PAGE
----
According to The Daily Star, the long pending talks began with an expectation of signing a Memorandum of Understanding (MoU) enabling both countries to start the repatriation process of all the Rohingyas from Bangladesh to their homeland Myanmar.
Bangladesh Foreign Secretary M Shahidul Haque leading the delegation as the talks began between the senior officials of the two countries.
"If things go well at the meeting, both sides will sign the MoU on Thursday," a Bangladesh official said.
A study prepared by the New York-based Amnesty International charged the Government of Myanmar with promoting and practicing a form of "apartheid" against the Rohingya population in that country's northern Rakhine state.
In its study, Amnesty said that this suffocating control of the Rohingya population amounts to "apartheid", even as it continues with its probe into the root causes of a crisis that has sent 620,000 refugees fleeing to Bangladesh and other countries in the South Asian region.
There is global outrage over the distressing plight of dispossessed Rohingya in Bangladeshi camps currently. A majority of them left the Rakhine state at the end of August this year, recounting incidents of murder, rape and arson at the hands of the Myanmar Army.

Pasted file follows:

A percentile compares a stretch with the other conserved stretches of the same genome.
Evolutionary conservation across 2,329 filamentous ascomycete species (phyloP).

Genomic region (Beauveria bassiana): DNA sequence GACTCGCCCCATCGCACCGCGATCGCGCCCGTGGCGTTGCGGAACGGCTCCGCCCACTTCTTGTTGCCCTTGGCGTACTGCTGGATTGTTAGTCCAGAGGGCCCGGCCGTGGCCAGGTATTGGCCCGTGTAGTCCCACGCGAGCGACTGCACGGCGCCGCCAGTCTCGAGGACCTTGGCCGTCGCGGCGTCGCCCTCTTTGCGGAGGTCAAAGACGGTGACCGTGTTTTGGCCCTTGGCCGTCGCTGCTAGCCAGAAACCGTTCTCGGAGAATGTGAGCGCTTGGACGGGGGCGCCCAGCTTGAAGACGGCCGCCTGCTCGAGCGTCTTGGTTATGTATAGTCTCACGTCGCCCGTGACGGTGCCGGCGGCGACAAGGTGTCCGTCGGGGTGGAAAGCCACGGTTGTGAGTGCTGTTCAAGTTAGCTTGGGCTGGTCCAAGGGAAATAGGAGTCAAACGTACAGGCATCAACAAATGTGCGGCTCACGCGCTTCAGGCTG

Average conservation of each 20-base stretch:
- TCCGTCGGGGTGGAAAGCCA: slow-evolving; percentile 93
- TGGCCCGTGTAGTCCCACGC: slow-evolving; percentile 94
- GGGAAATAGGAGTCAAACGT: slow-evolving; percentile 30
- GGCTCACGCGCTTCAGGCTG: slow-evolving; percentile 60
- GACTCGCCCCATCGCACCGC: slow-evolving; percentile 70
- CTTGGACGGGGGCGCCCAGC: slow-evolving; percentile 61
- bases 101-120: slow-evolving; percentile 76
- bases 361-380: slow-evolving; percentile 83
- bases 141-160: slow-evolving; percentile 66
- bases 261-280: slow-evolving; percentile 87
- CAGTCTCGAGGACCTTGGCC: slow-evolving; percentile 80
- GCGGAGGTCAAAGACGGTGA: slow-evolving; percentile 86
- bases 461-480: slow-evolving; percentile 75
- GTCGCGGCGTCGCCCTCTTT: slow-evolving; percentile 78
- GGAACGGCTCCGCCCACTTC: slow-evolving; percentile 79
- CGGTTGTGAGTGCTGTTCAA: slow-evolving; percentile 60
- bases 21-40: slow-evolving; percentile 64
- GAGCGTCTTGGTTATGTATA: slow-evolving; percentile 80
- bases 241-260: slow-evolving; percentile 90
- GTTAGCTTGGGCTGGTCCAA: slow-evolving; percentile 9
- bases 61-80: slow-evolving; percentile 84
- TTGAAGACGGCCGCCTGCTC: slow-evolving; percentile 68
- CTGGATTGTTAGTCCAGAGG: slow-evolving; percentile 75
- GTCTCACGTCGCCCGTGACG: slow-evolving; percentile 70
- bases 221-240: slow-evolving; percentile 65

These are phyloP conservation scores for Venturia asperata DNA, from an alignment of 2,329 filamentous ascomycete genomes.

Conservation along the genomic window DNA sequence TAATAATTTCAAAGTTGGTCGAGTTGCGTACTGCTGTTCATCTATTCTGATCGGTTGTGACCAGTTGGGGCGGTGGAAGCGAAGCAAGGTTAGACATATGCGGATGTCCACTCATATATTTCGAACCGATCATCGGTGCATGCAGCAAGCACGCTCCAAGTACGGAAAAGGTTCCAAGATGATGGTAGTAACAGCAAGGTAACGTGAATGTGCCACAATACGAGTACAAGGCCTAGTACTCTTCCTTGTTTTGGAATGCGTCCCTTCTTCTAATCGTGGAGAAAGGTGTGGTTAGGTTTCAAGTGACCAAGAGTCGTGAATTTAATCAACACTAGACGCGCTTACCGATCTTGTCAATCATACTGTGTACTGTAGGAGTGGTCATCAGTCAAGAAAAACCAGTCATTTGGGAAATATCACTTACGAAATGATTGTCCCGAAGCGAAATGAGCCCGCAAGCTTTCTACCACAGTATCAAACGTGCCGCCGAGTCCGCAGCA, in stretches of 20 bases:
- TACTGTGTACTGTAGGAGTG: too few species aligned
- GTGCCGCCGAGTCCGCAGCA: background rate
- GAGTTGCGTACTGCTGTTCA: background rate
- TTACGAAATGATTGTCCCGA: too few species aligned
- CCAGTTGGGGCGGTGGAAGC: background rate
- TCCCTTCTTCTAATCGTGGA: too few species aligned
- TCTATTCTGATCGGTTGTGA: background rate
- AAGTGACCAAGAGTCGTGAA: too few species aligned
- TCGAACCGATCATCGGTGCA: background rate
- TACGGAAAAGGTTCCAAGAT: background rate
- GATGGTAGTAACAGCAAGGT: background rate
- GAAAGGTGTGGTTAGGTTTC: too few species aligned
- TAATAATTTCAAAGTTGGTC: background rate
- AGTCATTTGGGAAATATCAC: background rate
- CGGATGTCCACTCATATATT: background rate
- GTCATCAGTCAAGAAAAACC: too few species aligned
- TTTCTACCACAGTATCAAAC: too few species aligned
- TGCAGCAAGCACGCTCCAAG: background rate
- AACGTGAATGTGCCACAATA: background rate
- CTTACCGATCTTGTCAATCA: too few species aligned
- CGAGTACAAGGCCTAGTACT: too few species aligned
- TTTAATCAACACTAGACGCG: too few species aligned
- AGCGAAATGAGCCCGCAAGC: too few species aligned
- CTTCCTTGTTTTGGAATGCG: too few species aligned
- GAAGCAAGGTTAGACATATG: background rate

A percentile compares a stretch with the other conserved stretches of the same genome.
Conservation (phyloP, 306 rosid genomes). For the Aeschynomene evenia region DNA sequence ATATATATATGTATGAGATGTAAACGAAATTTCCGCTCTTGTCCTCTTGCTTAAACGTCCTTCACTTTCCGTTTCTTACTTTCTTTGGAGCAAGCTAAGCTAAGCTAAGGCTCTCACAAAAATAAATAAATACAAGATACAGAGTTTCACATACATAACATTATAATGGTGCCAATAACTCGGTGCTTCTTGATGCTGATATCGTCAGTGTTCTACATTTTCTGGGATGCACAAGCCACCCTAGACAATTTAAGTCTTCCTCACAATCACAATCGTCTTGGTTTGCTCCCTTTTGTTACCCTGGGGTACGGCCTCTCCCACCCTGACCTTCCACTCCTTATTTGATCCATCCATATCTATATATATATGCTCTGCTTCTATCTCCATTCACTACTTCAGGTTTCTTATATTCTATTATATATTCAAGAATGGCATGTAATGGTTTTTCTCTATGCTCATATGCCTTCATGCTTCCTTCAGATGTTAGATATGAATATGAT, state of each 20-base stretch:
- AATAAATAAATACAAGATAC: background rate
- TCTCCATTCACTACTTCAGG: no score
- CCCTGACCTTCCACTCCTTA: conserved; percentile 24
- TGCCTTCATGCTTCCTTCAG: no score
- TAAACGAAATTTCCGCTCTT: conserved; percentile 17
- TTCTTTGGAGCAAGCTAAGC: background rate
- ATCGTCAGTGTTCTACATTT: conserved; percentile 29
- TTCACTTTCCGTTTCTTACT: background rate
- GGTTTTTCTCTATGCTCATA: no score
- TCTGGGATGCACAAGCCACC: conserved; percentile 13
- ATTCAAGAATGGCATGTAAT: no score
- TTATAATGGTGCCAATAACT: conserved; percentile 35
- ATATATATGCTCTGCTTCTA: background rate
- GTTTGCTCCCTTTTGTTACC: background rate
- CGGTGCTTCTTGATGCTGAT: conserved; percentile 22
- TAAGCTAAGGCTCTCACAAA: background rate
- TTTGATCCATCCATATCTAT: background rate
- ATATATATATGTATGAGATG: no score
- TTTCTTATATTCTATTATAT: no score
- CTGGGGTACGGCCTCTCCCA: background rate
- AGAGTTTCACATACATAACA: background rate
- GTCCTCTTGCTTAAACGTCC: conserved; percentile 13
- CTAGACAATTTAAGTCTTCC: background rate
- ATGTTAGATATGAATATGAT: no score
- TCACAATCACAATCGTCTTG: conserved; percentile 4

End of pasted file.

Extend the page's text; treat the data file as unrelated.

More than 5,00,000 Rohingya Muslims have fled to Bangladesh since the Myanmar security forces launched an operation in response to the alleged attacks by militants on August 25 against 30 police posts and a regimental headquarters.
On October 12, a United Nations' report based on interviews conducted in Bangladesh found that brutal attacks against Rohingyas in the northern Rakhine state have been well-organised, coordinated and systematic, with the intent of not only driving the population out of Myanmar, but preventing them from returning to their homes.
The Rakhine state is home to the Rohingya community of Myanmar, ethnic Muslims, who have long faced persecution in the Buddhist-majority country, especially from the extremists. (ANI)